If you’re looking to learn more BJJ techniques, then one of the most important ways of acquiring these moves is through drilling and practicing them. However, not all practice is made equal. There’s a significant contrast between two important forms of technique acquisition; through sequences and through different positional options.
Lachlan Giles explains these two practice approaches, and when to use one or the other.
What are sequences, what sort of a technique practice approach is this? Well, it is perhaps the one most familiar to you; it is arguably the practice form used most frequently in BJJ academies worldwide.
Simply enough, it’s when your coach tells you that you need to start from point A and get to point B – in a specified and concrete sequence of moves. Lachlan demonstrates this by starting from within his training partner’s Closed Guard; he opens it, passes, takes the Mount and then finishes with an Armbar. That’s how he does it, and he’ll repeat it a number of times.
In effect, Lachlan explains that this sort of a practice is a great one for beginners. The reason behind this is because the beginners need to come to an understanding of what the purpose of each main position and situation is.
That is to say, you can’t just take a brand new white belt, put him/her in a random position/situation and expect them to figure out how to either get to a submission or escape from there. This would be impossible for them! And the reason for this is that they simply don’t have enough experience to make sense out of what’s going on and of what they’re supposed to do.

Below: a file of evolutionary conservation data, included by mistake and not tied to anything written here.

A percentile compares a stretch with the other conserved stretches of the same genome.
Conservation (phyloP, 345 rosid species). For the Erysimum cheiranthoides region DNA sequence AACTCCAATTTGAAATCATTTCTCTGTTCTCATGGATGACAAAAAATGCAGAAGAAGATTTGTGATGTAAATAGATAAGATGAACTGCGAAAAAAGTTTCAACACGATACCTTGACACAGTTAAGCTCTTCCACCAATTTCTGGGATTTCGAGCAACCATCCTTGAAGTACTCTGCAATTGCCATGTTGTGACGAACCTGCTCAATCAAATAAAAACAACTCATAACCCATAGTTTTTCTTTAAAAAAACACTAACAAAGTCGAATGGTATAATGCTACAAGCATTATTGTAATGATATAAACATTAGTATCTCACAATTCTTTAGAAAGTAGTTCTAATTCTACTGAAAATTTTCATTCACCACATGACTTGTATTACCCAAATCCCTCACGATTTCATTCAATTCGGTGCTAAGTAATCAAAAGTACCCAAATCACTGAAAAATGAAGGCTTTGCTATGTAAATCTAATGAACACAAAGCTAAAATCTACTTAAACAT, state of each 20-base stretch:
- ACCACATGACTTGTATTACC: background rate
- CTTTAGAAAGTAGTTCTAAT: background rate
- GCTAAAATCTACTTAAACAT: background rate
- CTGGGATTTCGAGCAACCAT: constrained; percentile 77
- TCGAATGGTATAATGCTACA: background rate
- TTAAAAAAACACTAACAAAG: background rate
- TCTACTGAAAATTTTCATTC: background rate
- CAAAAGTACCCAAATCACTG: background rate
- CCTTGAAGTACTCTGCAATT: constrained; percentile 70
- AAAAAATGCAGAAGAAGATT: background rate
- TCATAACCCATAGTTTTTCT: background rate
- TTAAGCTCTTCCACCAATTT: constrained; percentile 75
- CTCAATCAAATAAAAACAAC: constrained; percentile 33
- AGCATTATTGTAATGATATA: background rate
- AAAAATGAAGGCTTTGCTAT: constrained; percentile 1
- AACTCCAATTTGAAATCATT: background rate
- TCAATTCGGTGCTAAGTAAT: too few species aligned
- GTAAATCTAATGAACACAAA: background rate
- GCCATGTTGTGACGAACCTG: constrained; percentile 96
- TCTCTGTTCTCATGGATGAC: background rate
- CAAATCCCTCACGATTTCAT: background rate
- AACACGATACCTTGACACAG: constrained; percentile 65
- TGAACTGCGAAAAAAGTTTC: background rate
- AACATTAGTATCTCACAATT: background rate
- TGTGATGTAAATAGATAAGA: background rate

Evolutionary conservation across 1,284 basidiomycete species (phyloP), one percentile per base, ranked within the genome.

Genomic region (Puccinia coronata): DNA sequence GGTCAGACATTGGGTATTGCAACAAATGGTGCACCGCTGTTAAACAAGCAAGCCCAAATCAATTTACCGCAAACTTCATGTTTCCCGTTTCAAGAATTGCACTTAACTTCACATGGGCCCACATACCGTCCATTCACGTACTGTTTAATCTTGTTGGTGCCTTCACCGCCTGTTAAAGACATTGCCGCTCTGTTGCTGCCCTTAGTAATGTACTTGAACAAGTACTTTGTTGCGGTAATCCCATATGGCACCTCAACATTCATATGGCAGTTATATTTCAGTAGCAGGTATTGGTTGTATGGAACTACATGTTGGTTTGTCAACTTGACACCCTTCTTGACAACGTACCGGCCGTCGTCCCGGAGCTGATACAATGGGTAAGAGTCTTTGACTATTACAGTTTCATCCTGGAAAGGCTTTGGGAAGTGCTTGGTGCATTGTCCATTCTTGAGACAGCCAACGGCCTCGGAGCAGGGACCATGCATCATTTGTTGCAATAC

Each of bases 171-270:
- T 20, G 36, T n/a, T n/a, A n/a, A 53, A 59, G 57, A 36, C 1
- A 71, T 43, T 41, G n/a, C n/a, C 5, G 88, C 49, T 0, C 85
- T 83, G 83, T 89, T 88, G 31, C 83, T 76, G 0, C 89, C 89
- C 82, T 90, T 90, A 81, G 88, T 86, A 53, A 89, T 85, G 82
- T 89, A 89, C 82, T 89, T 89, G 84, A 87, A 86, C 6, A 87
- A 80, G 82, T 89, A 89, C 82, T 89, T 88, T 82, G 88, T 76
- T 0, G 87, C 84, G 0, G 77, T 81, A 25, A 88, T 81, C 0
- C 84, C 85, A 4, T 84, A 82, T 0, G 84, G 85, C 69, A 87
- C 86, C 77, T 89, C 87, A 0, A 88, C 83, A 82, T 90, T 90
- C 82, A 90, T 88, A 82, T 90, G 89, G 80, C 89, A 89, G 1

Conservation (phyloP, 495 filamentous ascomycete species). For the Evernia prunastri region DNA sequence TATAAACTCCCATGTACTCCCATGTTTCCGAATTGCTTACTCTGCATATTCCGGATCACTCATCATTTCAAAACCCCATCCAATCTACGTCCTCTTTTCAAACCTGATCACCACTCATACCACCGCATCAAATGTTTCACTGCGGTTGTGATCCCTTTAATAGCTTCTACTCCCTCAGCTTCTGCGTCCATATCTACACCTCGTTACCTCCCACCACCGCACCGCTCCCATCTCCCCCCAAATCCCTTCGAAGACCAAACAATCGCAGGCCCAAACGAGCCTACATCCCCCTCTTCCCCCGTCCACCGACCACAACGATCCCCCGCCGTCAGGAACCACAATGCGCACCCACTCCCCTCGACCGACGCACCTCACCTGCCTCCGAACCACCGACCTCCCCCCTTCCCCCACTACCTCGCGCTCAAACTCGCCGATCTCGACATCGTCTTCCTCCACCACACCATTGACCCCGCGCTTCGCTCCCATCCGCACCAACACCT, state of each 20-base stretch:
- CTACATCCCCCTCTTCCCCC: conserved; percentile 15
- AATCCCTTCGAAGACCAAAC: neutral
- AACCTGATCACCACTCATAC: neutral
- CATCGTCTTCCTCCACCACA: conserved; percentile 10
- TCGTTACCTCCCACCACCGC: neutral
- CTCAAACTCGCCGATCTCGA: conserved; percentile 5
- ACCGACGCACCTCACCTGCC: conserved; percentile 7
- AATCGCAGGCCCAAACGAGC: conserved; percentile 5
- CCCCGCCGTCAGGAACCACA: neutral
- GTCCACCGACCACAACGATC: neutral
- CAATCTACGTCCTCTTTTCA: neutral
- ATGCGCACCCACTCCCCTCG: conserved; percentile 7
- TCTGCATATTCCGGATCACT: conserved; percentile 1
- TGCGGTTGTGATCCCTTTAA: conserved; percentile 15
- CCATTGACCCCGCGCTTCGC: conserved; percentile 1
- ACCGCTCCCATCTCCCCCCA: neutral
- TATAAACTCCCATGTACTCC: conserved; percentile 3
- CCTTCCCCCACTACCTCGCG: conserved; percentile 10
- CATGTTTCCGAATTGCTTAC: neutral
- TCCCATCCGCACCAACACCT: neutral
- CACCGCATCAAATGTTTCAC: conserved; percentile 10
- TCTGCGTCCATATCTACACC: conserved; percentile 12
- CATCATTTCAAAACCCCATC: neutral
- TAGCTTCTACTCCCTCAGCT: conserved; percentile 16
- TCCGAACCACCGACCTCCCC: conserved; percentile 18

So, practicing techniques in sequences, Lachlan explains, is fantastic for beginners because it will give them an insightful overview of the techniques and moves of Brazilian Jiu Jitsu. It will help them reach an easier understanding of what they’re expected to do when – either during a training roll or during a match – they find themselves in the ever changing difficulties of grappling.
Now, you probably already know what positional practice is. But the problem is, just as likely, that you don’t engage in nearly as much of it as you should.
Just to make sure that you know what it’s about; as Lachlan explains, it is when you start from a certain position – and then you can choose what your next moves will be. So, you could start from, let’s say, bottom Half Guard; and then you could choose what you want to do next. You can try and get to the back, transition to Deep Half Guard, attempt a submission… The world is your oyster!
The beauty of this sort of an approach, Lachlan points out, is that it forces you to think. That is, with the sequential modality, it’s quite possible to – after you’ve gone through the given sequence a couple of times – turn your brain off and become lazy about it. The positional one, however, requires you to think about the position you’re in; to figure out what you want to achieve from it, how you’ll achieve it and what to do if your next step fails.
This is especially true if your training partner gives you (a bit of) resistance.
Because of that, Lachlan says that positional practice is fantastic for everyone at an intermediate or advanced level. As soon as you figure out, through the help of sequences, what you’re supposed to do and when – the majority of your time practicing should be taken by positional training.
Watch Lachlan explain on the video below:
Lachlan Giles and Ariel Tabak show you a total technical gameplan for keeping your guard against any over or around-style of pass.
- Defend torreandos, stack passes, leg drags, and more with tips on how to keep the guard, improve position, and get back on attack.
- ADCC Absolute medalist Lachlan Giles teams up with his guard retention specialist and black belt Ariel Tabak for this 8-part instructional release.